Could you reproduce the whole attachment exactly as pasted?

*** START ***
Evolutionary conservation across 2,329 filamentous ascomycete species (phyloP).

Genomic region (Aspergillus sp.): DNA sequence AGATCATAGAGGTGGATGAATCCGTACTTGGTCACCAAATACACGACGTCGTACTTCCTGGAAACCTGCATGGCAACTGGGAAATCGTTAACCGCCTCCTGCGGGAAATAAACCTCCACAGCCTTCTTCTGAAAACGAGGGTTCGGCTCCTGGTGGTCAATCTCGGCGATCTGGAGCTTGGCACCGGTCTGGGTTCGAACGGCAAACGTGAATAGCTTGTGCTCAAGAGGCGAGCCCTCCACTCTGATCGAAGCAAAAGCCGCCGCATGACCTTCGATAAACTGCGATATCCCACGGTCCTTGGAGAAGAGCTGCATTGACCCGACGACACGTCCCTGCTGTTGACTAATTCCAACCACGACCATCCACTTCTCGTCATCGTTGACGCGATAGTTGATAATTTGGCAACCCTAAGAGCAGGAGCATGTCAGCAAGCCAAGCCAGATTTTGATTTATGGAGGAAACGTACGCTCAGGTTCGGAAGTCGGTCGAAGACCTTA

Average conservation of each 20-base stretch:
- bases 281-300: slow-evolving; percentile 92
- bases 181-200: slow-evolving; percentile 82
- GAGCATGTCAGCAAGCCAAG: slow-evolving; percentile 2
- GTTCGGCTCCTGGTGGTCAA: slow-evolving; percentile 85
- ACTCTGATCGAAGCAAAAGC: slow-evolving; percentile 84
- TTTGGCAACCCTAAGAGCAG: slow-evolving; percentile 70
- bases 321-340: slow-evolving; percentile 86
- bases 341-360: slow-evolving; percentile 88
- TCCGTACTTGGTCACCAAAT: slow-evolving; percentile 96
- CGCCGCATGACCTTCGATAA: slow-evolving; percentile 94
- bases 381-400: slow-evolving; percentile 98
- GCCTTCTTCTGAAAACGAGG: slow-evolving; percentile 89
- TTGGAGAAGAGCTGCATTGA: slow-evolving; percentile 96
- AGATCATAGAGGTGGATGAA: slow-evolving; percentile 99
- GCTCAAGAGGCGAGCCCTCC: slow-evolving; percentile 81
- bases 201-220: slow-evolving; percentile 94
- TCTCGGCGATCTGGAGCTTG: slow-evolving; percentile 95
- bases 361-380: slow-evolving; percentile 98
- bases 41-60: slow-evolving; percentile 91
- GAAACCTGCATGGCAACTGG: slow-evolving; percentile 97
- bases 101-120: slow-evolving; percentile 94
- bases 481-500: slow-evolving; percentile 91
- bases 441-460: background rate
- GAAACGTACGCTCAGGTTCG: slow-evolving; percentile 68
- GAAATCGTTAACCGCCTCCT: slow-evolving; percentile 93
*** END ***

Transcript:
Evolutionary conservation across 2,329 filamentous ascomycete species (phyloP).

Genomic region (Aspergillus sp.): DNA sequence AGATCATAGAGGTGGATGAATCCGTACTTGGTCACCAAATACACGACGTCGTACTTCCTGGAAACCTGCATGGCAACTGGGAAATCGTTAACCGCCTCCTGCGGGAAATAAACCTCCACAGCCTTCTTCTGAAAACGAGGGTTCGGCTCCTGGTGGTCAATCTCGGCGATCTGGAGCTTGGCACCGGTCTGGGTTCGAACGGCAAACGTGAATAGCTTGTGCTCAAGAGGCGAGCCCTCCACTCTGATCGAAGCAAAAGCCGCCGCATGACCTTCGATAAACTGCGATATCCCACGGTCCTTGGAGAAGAGCTGCATTGACCCGACGACACGTCCCTGCTGTTGACTAATTCCAACCACGACCATCCACTTCTCGTCATCGTTGACGCGATAGTTGATAATTTGGCAACCCTAAGAGCAGGAGCATGTCAGCAAGCCAAGCCAGATTTTGATTTATGGAGGAAACGTACGCTCAGGTTCGGAAGTCGGTCGAAGACCTTA

Average conservation of each 20-base stretch:
- bases 281-300: slow-evolving; percentile 92
- bases 181-200: slow-evolving; percentile 82
- GAGCATGTCAGCAAGCCAAG: slow-evolving; percentile 2
- GTTCGGCTCCTGGTGGTCAA: slow-evolving; percentile 85
- ACTCTGATCGAAGCAAAAGC: slow-evolving; percentile 84
- TTTGGCAACCCTAAGAGCAG: slow-evolving; percentile 70
- bases 321-340: slow-evolving; percentile 86
- bases 341-360: slow-evolving; percentile 88
- TCCGTACTTGGTCACCAAAT: slow-evolving; percentile 96
- CGCCGCATGACCTTCGATAA: slow-evolving; percentile 94
- bases 381-400: slow-evolving; percentile 98
- GCCTTCTTCTGAAAACGAGG: slow-evolving; percentile 89
- TTGGAGAAGAGCTGCATTGA: slow-evolving; percentile 96
- AGATCATAGAGGTGGATGAA: slow-evolving; percentile 99
- GCTCAAGAGGCGAGCCCTCC: slow-evolving; percentile 81
- bases 201-220: slow-evolving; percentile 94
- TCTCGGCGATCTGGAGCTTG: slow-evolving; percentile 95
- bases 361-380: slow-evolving; percentile 98
- bases 41-60: slow-evolving; percentile 91
- GAAACCTGCATGGCAACTGG: slow-evolving; percentile 97
- bases 101-120: slow-evolving; percentile 94
- bases 481-500: slow-evolving; percentile 91
- bases 441-460: background rate
- GAAACGTACGCTCAGGTTCG: slow-evolving; percentile 68
- GAAATCGTTAACCGCCTCCT: slow-evolving; percentile 93